One of the positive things that came out of my last trip to La Grande Epicerie was that I found a box of Quaker Oats. This may not sound very exotic or exciting, but trust me, they aren’t easy to find around here. Plus, it meant I could finally whip up a batch of oatmeal cookies, which are a perennial favorite of mine. I generally refer to them as “Heart-Healthy Oatmeal Cookies,” but I don’t want to give anyone the wrong idea. (My imaginary lawyers are telling me to say that I am not a medical professional and nobody should take diet or health advice from me.) I call them that because they contain oats, a heart-healthy (or at least they are currently believed to be so) ingredient. I figure that at least counteracts some of the butter and sugar. Well, I like to tell myself that in order to justify eating about 5 cookies a day until the batch is exhausted.
I am an oatmeal cookie purist: no nuts, no chocolate, no cinnamon, and absolutely no raisins, under any circumstances. I know of an awesome variation from the perfectionists over at Cook’s Illustrated with dried cherries, pecans, and dark chocolate which is decadently delicious, but I can eat mine for breakfast without feeling guilty. As for the specific recipe, I use the same one I’ve made with my Mom dozens, if not hundreds, of times. It’s from the Quaker Oats box, but I make a couple of changes/clarifications to their recipe:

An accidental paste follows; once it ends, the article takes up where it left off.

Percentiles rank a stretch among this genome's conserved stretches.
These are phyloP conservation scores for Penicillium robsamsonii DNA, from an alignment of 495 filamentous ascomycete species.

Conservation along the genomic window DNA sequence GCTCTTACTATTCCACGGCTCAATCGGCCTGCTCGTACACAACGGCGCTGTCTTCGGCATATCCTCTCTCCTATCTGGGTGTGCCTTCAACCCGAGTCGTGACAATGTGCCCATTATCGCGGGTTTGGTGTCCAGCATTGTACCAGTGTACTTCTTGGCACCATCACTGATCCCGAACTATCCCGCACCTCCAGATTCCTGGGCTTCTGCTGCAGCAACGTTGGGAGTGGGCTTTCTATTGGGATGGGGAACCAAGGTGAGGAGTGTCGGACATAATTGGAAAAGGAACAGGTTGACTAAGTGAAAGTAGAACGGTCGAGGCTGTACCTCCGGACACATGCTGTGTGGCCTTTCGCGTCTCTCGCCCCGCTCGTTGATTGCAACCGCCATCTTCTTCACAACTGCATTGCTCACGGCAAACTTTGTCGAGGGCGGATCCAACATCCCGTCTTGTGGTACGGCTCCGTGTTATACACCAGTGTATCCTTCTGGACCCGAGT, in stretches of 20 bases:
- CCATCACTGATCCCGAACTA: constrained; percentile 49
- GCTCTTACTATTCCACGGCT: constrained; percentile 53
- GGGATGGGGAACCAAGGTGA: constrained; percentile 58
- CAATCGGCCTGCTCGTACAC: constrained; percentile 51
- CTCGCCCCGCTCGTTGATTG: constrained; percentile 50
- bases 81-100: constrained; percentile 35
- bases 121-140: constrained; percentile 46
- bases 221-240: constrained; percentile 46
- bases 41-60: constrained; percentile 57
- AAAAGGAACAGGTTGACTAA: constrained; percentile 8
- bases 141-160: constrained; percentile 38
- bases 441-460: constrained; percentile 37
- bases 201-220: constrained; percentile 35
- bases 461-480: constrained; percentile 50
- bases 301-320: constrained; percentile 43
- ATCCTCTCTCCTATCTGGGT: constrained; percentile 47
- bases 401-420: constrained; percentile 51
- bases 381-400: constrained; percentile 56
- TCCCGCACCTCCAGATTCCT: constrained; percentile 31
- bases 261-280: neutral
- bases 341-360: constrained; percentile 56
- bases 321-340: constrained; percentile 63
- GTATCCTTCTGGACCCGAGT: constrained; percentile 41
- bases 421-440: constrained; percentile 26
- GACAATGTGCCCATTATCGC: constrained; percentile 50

1. The salt is NOT optional. (This could, in fact, be the single most important cooking rule there is. Apologies to those on low-sodium diets, but it’s true. The right amount of salt makes everything taste better.)
2. Use butter, not margarine. Preferably unsalted, so you can add the salt yourself. I like to use larger-grained salt for these cookies so that every now and then you get an almost savory bite, enhancing the butterscotch-y sweetness of the brown sugar.
3. Rotate the cookie sheet halfway through the baking time. This ensures even browning. By rotate I mean, “using oven mitts pick up the pan and turn it on the horizontal plane 180 degrees.” (Not, as a friend of mine misinterpreted once, “using a spatula, flip each cookie over.”)
That’s about it. I use parchment paper to line my sheet pan. You can keep reusing it until all the cookies are baked, and it makes the cleanup a lot easier. If you don’t have parchment, don’t sweat it. An ungreased cookie sheet works just as well.
While they may not qualify as heart-healthy, they are still a much better-for-you snack than a lot of other things you could be eating. So go on, have two!